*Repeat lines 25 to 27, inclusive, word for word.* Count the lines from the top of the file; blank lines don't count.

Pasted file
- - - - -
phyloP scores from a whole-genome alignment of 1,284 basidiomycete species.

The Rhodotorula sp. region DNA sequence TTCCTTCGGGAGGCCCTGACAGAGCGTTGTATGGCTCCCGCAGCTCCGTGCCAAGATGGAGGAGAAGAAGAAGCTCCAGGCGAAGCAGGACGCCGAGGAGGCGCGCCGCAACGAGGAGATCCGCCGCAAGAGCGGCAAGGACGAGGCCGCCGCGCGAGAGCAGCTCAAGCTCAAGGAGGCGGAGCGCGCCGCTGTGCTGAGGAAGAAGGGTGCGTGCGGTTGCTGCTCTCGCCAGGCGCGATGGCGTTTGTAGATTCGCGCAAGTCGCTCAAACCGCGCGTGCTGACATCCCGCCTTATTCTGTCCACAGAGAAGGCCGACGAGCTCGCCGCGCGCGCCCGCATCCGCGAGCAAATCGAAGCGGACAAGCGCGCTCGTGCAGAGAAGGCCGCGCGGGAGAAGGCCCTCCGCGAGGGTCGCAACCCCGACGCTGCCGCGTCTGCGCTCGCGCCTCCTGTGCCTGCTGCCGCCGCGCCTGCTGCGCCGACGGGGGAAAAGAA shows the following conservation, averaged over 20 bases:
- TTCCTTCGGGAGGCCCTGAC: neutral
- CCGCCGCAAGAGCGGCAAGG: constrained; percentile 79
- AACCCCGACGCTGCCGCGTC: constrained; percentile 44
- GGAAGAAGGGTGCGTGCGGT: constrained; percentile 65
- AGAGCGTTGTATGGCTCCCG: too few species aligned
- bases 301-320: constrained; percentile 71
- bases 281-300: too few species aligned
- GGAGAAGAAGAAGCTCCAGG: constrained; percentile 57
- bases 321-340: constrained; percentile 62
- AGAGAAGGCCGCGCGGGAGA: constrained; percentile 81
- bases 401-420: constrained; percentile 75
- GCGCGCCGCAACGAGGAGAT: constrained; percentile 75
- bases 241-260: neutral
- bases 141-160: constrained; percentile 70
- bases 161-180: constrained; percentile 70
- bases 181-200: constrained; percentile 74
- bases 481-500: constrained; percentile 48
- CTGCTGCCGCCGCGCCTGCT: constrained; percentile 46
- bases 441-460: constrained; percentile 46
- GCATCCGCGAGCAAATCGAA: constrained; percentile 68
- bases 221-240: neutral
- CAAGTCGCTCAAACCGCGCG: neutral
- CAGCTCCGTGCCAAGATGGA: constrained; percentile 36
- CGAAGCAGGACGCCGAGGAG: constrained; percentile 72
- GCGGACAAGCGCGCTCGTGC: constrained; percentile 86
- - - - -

- CAGCTCCGTGCCAAGATGGA: constrained; percentile 36
- CGAAGCAGGACGCCGAGGAG: constrained; percentile 72
- GCGGACAAGCGCGCTCGTGC: constrained; percentile 86